You'll be able to review this presentation and the Q&A afterwards, and you’ll be emailed links once the event concludes.
What are VOCs?
VOCs or volatile organic compounds are defined in CIRIA 716 as: "organic compounds that are volatile under ‘normal’ environmental/atmospheric condition. They may be found in the ground in the solid,liquid and dissolved phase form as well as in gaseous phase”.
VOCs can be both man made or natural and have a wide range of applications and sources, being found in everything from paints and coatings to plastics and cleaning products. Hydrocarbon fuels such as petrol and diesel are also forms of VOC.
While not all these compounds are harmful, anthropogenic - man made - VOCs are regulated to limit exposure to those that are. In construction, the VOC content of products such as paint is restricted to ensure the detrimental effects on indoor air quality and the health of building occupant are limited, and VOCs originating from contaminated land or other external sources are similarly regulated. VOC contamination can severely reduce the amenity of the building or structure, with particularly severe effects on sufferers of asthma or other respiratory issues. While some effects such as dizziness can be mild and short term, contaminant vapours can also have carcinogenic effects or cause damage to liver and kidneys given long term exposure. These effects can also be present during remediation works, and therefore exposure of site workers during remediation works is also an important consideration.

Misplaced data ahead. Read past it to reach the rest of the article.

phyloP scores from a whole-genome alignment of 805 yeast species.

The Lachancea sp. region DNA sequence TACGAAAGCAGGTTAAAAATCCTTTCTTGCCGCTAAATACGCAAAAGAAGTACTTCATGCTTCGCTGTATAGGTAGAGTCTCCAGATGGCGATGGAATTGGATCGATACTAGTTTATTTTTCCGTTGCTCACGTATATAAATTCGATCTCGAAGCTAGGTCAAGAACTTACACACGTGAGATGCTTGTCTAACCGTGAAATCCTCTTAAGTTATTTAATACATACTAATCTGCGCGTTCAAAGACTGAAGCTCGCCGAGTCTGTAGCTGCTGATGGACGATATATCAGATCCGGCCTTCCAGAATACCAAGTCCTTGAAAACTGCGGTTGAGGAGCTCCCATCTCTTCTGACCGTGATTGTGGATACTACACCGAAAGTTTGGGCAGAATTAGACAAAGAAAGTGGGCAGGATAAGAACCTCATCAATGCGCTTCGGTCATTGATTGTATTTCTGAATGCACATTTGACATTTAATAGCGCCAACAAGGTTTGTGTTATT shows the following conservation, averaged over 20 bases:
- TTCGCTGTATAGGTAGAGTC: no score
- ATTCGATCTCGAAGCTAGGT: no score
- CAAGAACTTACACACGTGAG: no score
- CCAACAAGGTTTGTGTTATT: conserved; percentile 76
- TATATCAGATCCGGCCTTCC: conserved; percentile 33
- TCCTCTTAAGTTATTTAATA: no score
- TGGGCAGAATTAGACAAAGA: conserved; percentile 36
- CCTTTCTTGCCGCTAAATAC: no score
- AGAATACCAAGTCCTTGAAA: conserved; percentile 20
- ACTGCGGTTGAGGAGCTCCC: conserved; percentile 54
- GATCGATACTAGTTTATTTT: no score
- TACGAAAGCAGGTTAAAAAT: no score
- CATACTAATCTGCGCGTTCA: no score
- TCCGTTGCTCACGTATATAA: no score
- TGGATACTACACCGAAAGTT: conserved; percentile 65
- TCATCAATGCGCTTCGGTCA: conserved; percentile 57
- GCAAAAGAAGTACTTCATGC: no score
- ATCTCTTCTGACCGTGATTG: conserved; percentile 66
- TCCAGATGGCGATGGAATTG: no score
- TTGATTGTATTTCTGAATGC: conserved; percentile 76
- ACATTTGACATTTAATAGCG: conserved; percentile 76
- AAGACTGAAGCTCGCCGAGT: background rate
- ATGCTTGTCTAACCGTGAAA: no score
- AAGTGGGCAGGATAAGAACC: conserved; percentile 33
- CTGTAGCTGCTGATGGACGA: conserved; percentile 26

Sources of VOC Contamination